Kurka thinks that I have broken an axiom of biblical interpretation by subordinating the clear teachings on divine immutability to the unclear teachings of divine mutability. However, I don’t believe either the immutability or mutability texts have to be subordinated to the other for I see no tension between them.[11] My position is that the divine nature does not change but God can change in certain respects. Kurka, himself says that “God is perfectly personal, so that if He changes His mind (Jon. 3:10), He is not changing His essential nature and purpose.” Amen! This is precisely my view.

He says Sanders engages in “Some very speculative exegesis.” His example is Genesis 22:12 where God says “now I know that you fear me.” What is my speculative exegesis? That God learned something about Abraham. Well, how can it be speculative when that is what the text says? We may have good reasons to claim that the text does not mean what it says but Kurka does not provide any such reasons. Would not most people in the Stone-Campbell movement accept the biblical texts as reality depicting unless we have good reason not to do so? In line with this he says the feelings I attribute to God resemble a “finite God.” The biblical writers portray God as having feelings such as joy, anger, and even inner turmoil over what to do with his people (Hosea 11:8). I wonder if Kurka would say the feelings that the biblical writers attribute to God resemble a finite God? I find it highly ironic that someone in the Stone-Campbell tradition hurls insults at me for taking the biblical portrayal of God seriously.

He says that my understanding of omnipotence “could easily be seen in a description of process theology’s aims.” Really? How could a process theologian agree that God sovereignly decided to make some of his decisions contingent? The God of process theology cannot do that because all of God’s actions are contingent—God cannot act unilaterally in process thought. For process theology it was not God’s sovereign decision that humans be given libertarian rather than compatibilistic freedom. In process theology God cannot determine anything in the creation. This pattern in Kurka’s paper, of using loaded language and attempting to tar us with guilt by associating us with process theologians and Socinians, is quite disappointing.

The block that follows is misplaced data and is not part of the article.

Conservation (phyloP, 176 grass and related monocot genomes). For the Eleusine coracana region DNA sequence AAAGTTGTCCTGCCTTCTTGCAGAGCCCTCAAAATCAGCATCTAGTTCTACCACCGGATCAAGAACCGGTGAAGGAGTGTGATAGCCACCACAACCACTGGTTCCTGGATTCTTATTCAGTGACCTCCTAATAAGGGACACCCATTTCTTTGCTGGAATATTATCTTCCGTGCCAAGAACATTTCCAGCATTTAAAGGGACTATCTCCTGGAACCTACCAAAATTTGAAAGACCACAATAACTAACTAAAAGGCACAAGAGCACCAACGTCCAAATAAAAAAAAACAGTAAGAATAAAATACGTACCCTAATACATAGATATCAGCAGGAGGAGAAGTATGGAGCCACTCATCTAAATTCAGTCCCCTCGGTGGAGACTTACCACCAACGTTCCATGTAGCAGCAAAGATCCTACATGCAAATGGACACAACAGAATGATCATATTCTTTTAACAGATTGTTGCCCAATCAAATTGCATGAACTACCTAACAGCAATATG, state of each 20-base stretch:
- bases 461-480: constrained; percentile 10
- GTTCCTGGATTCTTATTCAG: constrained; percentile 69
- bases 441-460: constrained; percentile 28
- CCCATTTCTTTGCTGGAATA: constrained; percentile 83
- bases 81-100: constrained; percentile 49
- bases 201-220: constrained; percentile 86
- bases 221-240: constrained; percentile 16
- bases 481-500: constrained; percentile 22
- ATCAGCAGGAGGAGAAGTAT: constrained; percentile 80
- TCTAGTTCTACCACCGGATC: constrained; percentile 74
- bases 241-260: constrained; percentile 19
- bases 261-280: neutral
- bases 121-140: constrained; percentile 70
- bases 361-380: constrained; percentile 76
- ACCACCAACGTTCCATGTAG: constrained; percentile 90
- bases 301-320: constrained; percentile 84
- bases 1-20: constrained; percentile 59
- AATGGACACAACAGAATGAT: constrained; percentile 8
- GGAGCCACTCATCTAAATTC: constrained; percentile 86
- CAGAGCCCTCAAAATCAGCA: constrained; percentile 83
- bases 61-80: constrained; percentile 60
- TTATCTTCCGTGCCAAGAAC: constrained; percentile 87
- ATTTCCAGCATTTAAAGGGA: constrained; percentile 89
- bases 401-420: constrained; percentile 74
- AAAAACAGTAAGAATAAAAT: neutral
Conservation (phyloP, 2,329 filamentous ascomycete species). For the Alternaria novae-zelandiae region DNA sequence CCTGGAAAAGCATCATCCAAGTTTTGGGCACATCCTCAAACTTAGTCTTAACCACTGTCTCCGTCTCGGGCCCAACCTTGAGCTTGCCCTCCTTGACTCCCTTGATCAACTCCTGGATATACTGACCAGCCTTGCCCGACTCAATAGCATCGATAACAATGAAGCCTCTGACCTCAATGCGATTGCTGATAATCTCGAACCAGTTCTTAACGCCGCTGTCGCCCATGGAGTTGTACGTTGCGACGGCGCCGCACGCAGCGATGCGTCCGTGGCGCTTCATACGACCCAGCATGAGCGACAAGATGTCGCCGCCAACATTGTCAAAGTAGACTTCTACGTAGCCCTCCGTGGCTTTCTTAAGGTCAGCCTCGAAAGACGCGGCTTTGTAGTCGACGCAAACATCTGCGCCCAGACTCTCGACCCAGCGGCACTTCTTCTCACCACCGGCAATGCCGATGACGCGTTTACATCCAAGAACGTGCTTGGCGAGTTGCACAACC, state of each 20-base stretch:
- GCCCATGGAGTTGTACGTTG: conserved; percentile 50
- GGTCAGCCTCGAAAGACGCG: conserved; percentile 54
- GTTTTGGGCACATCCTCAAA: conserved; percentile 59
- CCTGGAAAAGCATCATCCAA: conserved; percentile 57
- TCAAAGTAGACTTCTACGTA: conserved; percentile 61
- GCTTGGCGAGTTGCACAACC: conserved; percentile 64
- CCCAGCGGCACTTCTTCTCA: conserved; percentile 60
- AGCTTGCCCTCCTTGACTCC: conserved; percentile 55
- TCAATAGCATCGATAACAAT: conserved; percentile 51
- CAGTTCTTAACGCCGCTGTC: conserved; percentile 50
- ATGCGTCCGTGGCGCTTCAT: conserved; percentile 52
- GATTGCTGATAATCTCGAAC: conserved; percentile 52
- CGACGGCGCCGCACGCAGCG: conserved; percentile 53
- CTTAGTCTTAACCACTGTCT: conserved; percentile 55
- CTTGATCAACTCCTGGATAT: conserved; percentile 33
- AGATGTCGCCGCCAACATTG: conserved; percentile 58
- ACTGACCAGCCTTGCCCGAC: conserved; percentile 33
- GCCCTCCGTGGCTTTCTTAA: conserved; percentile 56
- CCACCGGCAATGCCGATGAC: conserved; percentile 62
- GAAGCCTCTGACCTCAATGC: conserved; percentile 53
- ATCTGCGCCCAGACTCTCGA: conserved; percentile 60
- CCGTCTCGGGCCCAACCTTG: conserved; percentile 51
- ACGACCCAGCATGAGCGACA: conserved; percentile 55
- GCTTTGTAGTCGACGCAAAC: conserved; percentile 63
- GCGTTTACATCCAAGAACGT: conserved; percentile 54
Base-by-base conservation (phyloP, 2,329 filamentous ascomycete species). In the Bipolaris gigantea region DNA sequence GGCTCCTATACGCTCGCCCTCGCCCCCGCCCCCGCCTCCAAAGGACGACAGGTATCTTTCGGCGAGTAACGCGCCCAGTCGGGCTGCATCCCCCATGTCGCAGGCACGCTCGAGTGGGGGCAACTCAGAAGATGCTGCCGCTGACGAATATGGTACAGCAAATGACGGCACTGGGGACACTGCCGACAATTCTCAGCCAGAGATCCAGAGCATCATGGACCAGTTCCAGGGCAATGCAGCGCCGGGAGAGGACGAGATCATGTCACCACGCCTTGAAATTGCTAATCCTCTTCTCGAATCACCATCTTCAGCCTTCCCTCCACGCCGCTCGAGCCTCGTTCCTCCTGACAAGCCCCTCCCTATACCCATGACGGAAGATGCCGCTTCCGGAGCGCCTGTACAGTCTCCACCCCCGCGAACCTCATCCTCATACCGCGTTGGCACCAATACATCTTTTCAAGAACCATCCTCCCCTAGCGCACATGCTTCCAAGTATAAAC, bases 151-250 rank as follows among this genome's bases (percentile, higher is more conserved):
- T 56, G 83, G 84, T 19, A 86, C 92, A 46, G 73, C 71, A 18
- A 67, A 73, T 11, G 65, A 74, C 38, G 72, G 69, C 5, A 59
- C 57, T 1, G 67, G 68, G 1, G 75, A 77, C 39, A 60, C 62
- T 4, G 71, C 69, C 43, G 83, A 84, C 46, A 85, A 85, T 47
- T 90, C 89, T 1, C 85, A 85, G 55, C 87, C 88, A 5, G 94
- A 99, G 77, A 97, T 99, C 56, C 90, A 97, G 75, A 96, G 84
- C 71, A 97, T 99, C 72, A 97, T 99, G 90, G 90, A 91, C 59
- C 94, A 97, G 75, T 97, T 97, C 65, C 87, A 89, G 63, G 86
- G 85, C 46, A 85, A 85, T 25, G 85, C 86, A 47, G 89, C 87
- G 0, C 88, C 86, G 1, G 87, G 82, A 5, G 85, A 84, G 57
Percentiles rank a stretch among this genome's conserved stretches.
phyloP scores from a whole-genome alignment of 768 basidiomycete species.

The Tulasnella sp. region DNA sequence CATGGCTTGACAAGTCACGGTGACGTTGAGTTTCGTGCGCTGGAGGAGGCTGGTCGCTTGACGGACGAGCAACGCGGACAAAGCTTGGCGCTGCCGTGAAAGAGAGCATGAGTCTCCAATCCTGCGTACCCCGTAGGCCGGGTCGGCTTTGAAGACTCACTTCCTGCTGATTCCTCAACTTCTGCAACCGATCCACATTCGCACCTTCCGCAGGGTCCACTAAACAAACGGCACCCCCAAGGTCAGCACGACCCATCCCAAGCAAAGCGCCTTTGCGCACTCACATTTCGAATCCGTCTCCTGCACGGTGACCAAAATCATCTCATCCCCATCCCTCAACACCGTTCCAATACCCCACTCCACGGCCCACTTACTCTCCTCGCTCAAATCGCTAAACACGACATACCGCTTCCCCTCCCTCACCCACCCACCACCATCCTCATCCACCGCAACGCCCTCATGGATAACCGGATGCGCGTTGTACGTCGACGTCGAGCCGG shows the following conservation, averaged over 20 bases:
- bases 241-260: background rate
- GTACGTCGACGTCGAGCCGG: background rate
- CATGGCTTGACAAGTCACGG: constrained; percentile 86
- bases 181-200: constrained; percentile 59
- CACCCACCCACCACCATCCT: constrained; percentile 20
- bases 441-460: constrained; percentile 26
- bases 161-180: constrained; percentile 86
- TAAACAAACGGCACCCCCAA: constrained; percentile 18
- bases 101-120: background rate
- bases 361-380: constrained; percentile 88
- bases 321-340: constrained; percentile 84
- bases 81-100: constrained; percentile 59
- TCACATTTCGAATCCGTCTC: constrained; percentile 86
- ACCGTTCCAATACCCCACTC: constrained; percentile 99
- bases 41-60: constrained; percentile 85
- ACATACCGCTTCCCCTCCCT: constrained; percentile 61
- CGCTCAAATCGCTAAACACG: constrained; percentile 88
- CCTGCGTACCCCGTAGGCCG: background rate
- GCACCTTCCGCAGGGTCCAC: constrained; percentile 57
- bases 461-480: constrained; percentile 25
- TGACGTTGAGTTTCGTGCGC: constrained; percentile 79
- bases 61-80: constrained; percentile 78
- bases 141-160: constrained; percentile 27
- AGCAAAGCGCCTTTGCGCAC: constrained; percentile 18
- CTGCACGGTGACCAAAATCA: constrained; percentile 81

At the end of his paper Kurka gives his own proposal but I find no fundamental difference between his proposal and mine. He says my portrait is of an emotionally unpredictable God. If he thinks I believe God is overwhelmed by emotions as we are apt to be, then he is mistaken. I have an entire chapter where I discuss God’s love, wisdom and faithfulness. I simply do not recognize my view in Kurka’s accusations.

Also, regarding his proposal, he describes how God uses his knowledge to make decisions. He uses an illustration of a scientist making predictions based on knowledge of the past and then he claims that this is the “traditional Arminian perspective.” It is not. Arminians affirm a view known as simple foreknowledge whereby God just “previsions” everything that will ever happen. Proponents of simple foreknowledge do not believe God prognosticates based on his exhaustive knowledge of past and present—that is the God of open theism. Again, I am left wondering where is the difference between us since each of the five points in his proposal are affirmed in my work.

Response to Cottrell’s God and Time

I enjoyed working through this thought-provoking paper. Over the years I have learned much from Cottrell’s work so I am delighted to be able to respond to this paper.

He defines time as the “relation between events may be described in terms of before and after, or earlier than and later than.  It involves a sequence or succession of moments which may be described as past and future in relation to a present or now.” This is a psychological rather than a metric definition of time. That is, it addresses the experience of consciousness that personal beings experience. God can experience sequence without any sort of creation. Measurable (metric) time requires a creation with distance between objects. Cottrell is correct that psychological time, as an attribute of God, does not make God subject to time anymore than God’s eternal knowledge of mathematical truths makes God subject to math.

Also, his exposition and critique of divine timelessness is on the money. Divine timelessness is incompatible with core doctrines of Arminian theology: conditional election, resistible grace and that our prayers can affect God. For example, a timeless being cannot respond to creatures so election must be irresistible and it is impossible for a timeless being to be affected by our prayers. These considerations led the influential Methodist theologian, John Miley, to reject timelessness and he said that exhaustive definite foreknowledge would also need to be rejected if it was shown to be incompatible with God’s interacting with us.[12]